4. Define your entry and exit strategies before placing the trade

It’s important to remove the emotional component from your trading plan. If you don’t, you might make a decision that is not in line with your overall strategies and could lead to significant losses. This is why having clear, predefined entry and exit strategies, then sticking to them, is a critical part of futures trading.

Entry strategies refer to the set of rules that futures traders use to decide when to enter a trade, while exit strategies are the rules that traders use to close a trade.

  • An entry strategy for futures trading involves identifying a favorable market condition to buy a futures contract at a set price target. This could be based on technical analysis, fundamental analysis, or a combination of both.
  • An exit strategy, on the other hand, involves deciding when to close a trade to take profits or limit losses, and could be based on predetermined price targets or risk management calculations (see step 3).

Most traders use fundamental and technical strategies, or a combination of the two, to determine favorable price conditions before entering or exiting a position.

Fundamental strategies include analysis of the economy, the industry of the underlying asset, and the asset itself. For example, if you are trading S&P 500 futures contracts, you may evaluate leading economic indicators, volatility levels, and correlations with other assets. You might also review news and research related to the S&P 500 to identify favorable conditions that support your strategy and help you determine the best time to enter or exit a position.

Technical strategies are used to inform entry and exit strategies by analyzing historical price and volume data of an underlying asset. Traders will look for patterns, trends, and support/resistance levels to identify potential entry and exit points. You can do this manually by utilizing custom drawing tools within your trading platform or by leveraging popular technical studies like Moving Averages, Relative Strength Index (RSI), Bollinger Bands, Price Momentum Oscillator, Fibonacci tools, and more.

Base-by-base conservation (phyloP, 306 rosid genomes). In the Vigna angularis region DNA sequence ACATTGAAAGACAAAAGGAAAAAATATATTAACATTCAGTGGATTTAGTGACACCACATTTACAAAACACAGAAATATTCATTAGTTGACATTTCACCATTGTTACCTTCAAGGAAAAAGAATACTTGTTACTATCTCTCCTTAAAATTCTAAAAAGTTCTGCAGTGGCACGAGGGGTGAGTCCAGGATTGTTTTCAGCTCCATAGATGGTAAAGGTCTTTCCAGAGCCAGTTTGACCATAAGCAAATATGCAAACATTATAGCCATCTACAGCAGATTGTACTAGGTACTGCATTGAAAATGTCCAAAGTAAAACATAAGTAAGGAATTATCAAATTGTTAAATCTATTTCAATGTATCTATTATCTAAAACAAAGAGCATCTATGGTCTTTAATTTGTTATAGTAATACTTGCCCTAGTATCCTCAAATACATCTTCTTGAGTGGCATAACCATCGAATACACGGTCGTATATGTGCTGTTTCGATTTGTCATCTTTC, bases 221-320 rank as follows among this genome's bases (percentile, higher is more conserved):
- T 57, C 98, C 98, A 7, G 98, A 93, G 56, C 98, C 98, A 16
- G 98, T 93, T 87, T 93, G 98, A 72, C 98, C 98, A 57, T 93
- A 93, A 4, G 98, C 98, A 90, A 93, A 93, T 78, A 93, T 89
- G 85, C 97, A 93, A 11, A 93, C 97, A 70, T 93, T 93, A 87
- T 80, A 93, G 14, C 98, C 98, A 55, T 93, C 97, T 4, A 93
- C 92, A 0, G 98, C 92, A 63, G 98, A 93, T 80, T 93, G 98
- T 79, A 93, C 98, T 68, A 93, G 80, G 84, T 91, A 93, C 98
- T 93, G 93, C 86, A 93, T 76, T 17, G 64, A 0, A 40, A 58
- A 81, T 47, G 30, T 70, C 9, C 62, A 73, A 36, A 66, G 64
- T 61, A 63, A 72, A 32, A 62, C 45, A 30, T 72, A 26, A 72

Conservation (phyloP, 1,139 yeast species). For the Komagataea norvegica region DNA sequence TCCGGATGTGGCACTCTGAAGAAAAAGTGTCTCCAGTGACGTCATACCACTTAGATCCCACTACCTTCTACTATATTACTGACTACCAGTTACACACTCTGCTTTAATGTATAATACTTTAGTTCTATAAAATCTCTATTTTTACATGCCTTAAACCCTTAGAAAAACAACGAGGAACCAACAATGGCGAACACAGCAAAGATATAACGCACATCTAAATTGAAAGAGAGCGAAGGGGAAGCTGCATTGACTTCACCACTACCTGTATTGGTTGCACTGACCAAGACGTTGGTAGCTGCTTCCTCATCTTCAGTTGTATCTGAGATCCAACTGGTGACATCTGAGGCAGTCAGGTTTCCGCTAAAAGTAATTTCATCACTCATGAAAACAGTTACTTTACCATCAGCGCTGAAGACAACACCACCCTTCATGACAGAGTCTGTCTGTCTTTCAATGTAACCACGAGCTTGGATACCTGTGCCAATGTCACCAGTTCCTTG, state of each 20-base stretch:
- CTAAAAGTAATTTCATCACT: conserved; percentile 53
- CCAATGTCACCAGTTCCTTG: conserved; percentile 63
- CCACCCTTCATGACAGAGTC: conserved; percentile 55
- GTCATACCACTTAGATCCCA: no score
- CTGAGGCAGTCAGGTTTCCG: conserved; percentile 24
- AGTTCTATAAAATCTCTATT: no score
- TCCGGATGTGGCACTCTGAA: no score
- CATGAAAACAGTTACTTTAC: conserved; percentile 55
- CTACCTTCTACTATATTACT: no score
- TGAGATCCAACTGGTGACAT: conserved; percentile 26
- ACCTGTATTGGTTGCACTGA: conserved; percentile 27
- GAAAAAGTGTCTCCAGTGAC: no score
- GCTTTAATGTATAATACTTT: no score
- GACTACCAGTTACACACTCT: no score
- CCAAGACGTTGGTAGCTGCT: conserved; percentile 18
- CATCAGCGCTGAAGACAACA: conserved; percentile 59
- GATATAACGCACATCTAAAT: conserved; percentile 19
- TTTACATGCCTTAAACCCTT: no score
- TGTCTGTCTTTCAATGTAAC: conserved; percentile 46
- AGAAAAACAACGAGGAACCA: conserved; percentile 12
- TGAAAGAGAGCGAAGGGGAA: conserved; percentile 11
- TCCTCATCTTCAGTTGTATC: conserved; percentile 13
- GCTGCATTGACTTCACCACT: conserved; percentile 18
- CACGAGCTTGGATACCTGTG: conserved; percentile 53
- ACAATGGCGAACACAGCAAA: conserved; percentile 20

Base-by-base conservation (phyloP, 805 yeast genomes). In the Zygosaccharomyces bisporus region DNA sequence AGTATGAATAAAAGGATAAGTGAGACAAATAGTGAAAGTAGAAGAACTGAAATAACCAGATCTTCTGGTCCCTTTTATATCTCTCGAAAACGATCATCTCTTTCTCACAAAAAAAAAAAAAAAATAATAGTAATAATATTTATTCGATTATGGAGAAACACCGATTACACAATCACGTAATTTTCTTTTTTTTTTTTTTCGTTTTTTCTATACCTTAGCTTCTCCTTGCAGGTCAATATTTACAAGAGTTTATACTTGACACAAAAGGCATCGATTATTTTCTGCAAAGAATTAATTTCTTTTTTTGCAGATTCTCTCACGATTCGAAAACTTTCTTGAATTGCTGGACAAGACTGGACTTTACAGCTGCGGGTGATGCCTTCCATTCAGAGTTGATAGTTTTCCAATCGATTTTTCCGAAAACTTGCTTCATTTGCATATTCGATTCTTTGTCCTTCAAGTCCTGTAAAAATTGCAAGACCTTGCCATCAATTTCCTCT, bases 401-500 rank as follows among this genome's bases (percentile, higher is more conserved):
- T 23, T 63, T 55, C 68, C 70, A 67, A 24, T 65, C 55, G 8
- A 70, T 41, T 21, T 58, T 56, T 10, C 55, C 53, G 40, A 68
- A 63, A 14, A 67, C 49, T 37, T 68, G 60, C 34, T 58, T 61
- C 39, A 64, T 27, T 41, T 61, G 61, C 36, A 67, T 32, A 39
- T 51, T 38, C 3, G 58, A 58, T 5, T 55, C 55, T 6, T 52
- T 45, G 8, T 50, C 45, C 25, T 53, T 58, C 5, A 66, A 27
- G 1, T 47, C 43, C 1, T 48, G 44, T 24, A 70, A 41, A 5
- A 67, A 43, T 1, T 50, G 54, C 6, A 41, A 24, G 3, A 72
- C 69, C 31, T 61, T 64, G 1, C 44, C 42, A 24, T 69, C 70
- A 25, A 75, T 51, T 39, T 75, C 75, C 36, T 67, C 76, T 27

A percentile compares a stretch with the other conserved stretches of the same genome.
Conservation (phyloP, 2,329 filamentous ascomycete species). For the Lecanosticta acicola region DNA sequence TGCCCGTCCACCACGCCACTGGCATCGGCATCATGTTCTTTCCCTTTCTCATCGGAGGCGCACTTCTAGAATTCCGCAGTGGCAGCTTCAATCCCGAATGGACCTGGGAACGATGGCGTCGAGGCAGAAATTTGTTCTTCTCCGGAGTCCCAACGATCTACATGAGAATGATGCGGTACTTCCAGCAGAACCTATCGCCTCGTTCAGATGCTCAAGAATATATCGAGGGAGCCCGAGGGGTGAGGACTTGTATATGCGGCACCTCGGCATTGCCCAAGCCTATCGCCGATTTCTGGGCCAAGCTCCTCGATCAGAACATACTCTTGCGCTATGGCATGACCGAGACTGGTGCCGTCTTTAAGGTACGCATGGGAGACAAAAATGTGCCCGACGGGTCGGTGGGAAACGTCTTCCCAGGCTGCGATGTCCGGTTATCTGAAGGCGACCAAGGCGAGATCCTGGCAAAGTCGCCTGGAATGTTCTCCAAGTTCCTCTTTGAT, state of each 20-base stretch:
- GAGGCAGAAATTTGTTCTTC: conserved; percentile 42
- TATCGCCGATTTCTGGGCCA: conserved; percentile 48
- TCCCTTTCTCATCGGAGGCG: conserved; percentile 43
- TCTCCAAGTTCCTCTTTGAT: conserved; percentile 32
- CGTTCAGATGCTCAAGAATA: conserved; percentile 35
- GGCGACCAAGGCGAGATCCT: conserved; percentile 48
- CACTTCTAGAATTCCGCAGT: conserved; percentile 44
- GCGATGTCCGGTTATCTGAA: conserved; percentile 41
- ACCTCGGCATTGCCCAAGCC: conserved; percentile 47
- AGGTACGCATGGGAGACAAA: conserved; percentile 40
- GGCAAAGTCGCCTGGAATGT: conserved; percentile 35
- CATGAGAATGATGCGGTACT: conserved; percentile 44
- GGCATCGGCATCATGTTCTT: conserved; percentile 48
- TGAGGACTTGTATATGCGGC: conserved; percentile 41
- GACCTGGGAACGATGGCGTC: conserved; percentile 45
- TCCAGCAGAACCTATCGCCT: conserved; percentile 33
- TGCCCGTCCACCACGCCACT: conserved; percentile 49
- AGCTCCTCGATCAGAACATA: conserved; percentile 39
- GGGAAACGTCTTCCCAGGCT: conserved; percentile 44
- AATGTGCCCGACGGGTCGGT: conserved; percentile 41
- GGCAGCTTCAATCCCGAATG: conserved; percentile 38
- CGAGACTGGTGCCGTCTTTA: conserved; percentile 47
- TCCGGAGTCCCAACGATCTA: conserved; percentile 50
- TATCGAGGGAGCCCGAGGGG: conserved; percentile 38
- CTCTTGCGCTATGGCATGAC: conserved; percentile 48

By combining these strategies and doing thorough analysis, you’ll be in a better position to make well-informed decisions on when to trade.

5. Keep a trade journal

A trade journal is an important tool for you to evaluate your performance and potentially improve your trading strategy.

A journal allows you to track your trades and record important information such as entry and exit prices, stop loss levels, and trade duration. By analyzing past trades, you can identify patterns and trends that may have led to success or failures and adjust your approach accordingly.

It can also serve as a reference tool for upcoming trades, helping you spot opportunities to apply successful strategies in similar market conditions.

A trade journal can also help you manage your emotions and maintain discipline. By recording your thoughts and feelings before, during, and after each trade, you can gain insight into your psychological state and avoid making impulsive decisions.

Finally, a trade journal can be a valuable tool for accountability and self-reflection. By taking ownership of your trades and critiquing your performance you can develop a better understanding of your strengths and weaknesses, which can help you develop a realistic plan and make meaningful progress towards your goals.


Building a futures trading plan is important for several reasons. Firstly, it helps you establish goals that will define your risk tolerance and trading style. Secondly, a trading plan give you well-defined rules for entering and exiting positions that may help you take advantage of market movements while mitigating risk. Finally, a futures trading plan will help you track your progress and evaluate the effectiveness of your trading over time, which can help you refine and potentially improve your overall performance.